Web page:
PMID: 20524715 [PubMed - indexed for MEDLINE]

Seeing that cryotherapy (cold bath water too) influences the inflammatory responses in the muscle, could this also mean that long term strength and endurance progress is decreased, because these inflammatory responses is part of the hypertrophy process?

In theory cryotherapy would allow one to train more often and progress faster, because of faster recovery from workouts, but if the overcompensation effect after each session is decreased to a great degree you may be spinning your wheels.

There should be some new french research on this by the national institute of sport, but I only found very short term studies.

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Posted: 12 December 2011 01:20 PM   [ Ignore ]   [ # 1 ]  
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yes that could be a problem. I could speculate it being effective when you are really fatigued.

Or the faster recovery is just a placebo effect.

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Posted: 13 December 2011 01:17 AM   [ Ignore ]   [ # 2 ]  
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Is this study loosely related?
http://www.plosone.org/article/info:doi/10.1371/journal.pone.0027749
Effects of Whole-Body Cryotherapy vs. Far-Infrared vs. Passive Modalities on Recovery from Exercise-Induced Muscle Damage in Highly-Trained Runners

Abstract Top
Enhanced recovery following physical activity and exercise-induced muscle damage (EIMD) has become a priority for athletes. Consequently, a number of post-exercise recovery strategies are used, often without scientific evidence of their benefits. Within this framework, the purpose of this study was to test the efficacy of whole body cryotherapy (WBC), far infrared (FIR) or passive (PAS) modalities in hastening muscular recovery within the 48 hours after a simulated trail running race. In 3 non-adjoining weeks, 9 well-trained runners performed 3 repetitions of a simulated trail run on a motorized treadmill, designed to induce muscle damage. Immediately (post), post 24 h, and post 48 h after exercise, all participants tested three different recovery modalities (WBC, FIR, PAS) in a random order over the three separate weeks. Markers of muscle damage (maximal isometric muscle strength, plasma creatine kinase [CK] activity and perceived sensations [i.e. pain, tiredness, well-being]) were recorded before, immediately after (post), post 1 h, post 24 h, and post 48 h after exercise. In all testing sessions, the simulated 48 min trail run induced a similar, significant amount of muscle damage. Maximal muscle strength and perceived sensations were recovered after the first WBC session (post 1 h), while recovery took 24 h with FIR, and was not attained through the PAS recovery modality. No differences in plasma CK activity were recorded between conditions. Three WBC sessions performed within the 48 hours after a damaging running exercise accelerate recovery from EIMD to a greater extent than FIR or PAS modalities.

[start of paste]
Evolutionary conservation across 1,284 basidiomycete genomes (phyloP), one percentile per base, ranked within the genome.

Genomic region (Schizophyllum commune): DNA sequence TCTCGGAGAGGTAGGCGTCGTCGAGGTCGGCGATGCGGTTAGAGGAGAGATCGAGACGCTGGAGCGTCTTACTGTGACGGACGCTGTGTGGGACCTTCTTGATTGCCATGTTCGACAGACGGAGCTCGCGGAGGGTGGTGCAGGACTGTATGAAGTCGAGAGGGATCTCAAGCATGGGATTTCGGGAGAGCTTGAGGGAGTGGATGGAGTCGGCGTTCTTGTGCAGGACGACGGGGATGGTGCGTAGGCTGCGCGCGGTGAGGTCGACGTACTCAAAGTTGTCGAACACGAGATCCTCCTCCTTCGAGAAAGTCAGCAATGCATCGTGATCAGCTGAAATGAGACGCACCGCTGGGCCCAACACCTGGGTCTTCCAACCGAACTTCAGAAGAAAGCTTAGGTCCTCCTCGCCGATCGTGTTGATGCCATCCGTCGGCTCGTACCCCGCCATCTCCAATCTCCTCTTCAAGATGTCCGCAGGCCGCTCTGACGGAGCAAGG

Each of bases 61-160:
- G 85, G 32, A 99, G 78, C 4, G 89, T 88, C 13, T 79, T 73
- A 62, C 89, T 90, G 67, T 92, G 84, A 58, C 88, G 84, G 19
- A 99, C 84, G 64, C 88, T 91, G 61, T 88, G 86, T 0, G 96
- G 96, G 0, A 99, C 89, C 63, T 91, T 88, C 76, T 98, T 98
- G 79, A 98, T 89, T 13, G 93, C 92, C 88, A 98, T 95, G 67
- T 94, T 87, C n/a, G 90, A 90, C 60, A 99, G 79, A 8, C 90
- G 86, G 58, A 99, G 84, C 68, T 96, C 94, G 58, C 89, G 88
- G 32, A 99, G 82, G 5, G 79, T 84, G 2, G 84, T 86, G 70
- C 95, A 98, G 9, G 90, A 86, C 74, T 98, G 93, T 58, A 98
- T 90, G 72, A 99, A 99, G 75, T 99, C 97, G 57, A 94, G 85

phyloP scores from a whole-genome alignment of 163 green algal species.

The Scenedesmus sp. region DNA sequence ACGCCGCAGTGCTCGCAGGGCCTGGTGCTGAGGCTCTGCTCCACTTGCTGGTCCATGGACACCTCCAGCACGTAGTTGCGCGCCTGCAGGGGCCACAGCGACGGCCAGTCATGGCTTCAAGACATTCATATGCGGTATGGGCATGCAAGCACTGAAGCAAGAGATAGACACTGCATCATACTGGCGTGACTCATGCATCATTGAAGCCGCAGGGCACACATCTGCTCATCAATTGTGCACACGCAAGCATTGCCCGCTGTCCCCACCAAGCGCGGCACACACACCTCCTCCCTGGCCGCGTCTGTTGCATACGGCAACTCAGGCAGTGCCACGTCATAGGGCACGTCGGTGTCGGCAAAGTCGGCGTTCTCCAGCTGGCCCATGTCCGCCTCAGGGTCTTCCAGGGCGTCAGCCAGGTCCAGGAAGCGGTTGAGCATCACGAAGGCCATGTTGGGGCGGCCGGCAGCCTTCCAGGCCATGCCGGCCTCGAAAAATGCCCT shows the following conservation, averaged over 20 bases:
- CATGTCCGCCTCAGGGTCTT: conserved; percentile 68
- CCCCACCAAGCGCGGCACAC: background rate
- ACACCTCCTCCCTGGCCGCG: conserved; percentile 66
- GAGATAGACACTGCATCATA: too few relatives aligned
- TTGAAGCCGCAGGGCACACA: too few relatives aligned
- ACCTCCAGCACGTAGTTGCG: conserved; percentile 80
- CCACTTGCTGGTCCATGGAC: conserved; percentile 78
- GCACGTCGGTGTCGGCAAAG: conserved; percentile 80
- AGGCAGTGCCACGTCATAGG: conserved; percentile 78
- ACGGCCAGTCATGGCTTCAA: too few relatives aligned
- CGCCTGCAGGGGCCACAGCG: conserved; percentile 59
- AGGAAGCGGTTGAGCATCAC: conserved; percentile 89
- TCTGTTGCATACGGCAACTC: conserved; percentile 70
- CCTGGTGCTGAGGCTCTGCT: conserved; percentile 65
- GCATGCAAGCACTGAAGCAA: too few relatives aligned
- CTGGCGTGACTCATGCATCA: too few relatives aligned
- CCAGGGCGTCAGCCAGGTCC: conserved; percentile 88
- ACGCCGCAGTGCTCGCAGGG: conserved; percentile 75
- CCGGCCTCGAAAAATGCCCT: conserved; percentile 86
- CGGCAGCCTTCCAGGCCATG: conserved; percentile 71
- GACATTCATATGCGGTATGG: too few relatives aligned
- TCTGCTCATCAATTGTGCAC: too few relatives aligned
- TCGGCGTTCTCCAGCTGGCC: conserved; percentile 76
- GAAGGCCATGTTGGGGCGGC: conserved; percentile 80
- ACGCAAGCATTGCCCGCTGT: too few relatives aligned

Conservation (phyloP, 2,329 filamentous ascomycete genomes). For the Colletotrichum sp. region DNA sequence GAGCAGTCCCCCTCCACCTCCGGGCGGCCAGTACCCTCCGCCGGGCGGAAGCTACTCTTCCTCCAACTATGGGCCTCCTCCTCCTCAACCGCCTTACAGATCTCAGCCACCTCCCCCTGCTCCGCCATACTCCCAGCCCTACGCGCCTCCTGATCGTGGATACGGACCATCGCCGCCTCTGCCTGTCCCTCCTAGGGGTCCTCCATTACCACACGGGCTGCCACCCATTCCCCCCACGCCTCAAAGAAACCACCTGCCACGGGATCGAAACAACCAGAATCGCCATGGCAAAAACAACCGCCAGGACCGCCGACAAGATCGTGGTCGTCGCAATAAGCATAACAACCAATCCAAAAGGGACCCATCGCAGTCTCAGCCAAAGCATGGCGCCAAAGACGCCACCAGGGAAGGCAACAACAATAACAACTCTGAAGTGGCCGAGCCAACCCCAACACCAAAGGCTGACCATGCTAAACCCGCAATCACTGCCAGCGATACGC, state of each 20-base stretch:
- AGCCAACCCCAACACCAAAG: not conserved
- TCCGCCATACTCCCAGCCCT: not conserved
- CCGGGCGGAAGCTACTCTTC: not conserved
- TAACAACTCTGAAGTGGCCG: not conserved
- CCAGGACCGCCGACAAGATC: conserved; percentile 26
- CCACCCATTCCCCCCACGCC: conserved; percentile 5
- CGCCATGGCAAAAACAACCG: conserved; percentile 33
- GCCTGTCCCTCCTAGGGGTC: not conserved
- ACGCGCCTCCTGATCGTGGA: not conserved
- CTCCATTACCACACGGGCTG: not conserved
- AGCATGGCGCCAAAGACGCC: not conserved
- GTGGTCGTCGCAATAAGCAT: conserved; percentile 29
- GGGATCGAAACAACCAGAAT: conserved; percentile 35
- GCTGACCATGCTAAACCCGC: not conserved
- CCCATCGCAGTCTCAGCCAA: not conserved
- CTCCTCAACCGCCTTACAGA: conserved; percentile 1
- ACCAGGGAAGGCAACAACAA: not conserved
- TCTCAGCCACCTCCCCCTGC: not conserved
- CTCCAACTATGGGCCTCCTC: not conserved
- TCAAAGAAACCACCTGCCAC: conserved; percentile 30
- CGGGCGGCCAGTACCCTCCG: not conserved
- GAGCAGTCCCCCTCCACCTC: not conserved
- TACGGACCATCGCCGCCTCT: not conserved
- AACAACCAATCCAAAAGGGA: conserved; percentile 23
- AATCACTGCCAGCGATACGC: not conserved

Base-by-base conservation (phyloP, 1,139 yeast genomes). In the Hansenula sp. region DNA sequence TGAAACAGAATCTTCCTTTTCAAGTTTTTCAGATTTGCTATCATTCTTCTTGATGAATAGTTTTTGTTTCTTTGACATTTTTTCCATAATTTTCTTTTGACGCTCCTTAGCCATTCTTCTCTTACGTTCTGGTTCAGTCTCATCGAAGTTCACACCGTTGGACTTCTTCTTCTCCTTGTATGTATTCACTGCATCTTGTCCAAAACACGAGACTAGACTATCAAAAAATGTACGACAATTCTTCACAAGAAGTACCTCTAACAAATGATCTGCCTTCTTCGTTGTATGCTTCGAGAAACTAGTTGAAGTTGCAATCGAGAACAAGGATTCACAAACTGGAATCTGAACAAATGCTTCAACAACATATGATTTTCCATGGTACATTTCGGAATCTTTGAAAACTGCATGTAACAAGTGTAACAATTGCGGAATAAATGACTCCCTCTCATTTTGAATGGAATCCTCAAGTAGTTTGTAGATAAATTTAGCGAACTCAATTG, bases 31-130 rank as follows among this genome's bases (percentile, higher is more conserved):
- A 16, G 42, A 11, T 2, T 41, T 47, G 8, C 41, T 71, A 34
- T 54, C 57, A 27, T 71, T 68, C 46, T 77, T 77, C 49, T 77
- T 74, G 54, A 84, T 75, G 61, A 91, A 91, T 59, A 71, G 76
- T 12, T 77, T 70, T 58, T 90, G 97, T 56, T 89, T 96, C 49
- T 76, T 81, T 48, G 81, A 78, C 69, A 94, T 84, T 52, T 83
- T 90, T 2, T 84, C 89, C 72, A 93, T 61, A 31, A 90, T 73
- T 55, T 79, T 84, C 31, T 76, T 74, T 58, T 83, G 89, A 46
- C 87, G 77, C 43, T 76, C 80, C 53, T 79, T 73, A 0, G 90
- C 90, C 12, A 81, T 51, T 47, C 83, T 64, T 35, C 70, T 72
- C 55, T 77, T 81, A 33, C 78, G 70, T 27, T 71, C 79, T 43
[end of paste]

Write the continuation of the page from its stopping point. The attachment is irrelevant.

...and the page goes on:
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Posted: 13 December 2011 10:47 AM   [ Ignore ]   [ # 3 ]  
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near60lifter - 13 December 2011 01:17 AM

Is this study loosely related?
http://www.plosone.org/article/info:doi/10.1371/journal.pone.0027749
Effects of Whole-Body Cryotherapy vs. Far-Infrared vs. Passive Modalities on Recovery from Exercise-Induced Muscle Damage in Highly-Trained Runners

Abstract Top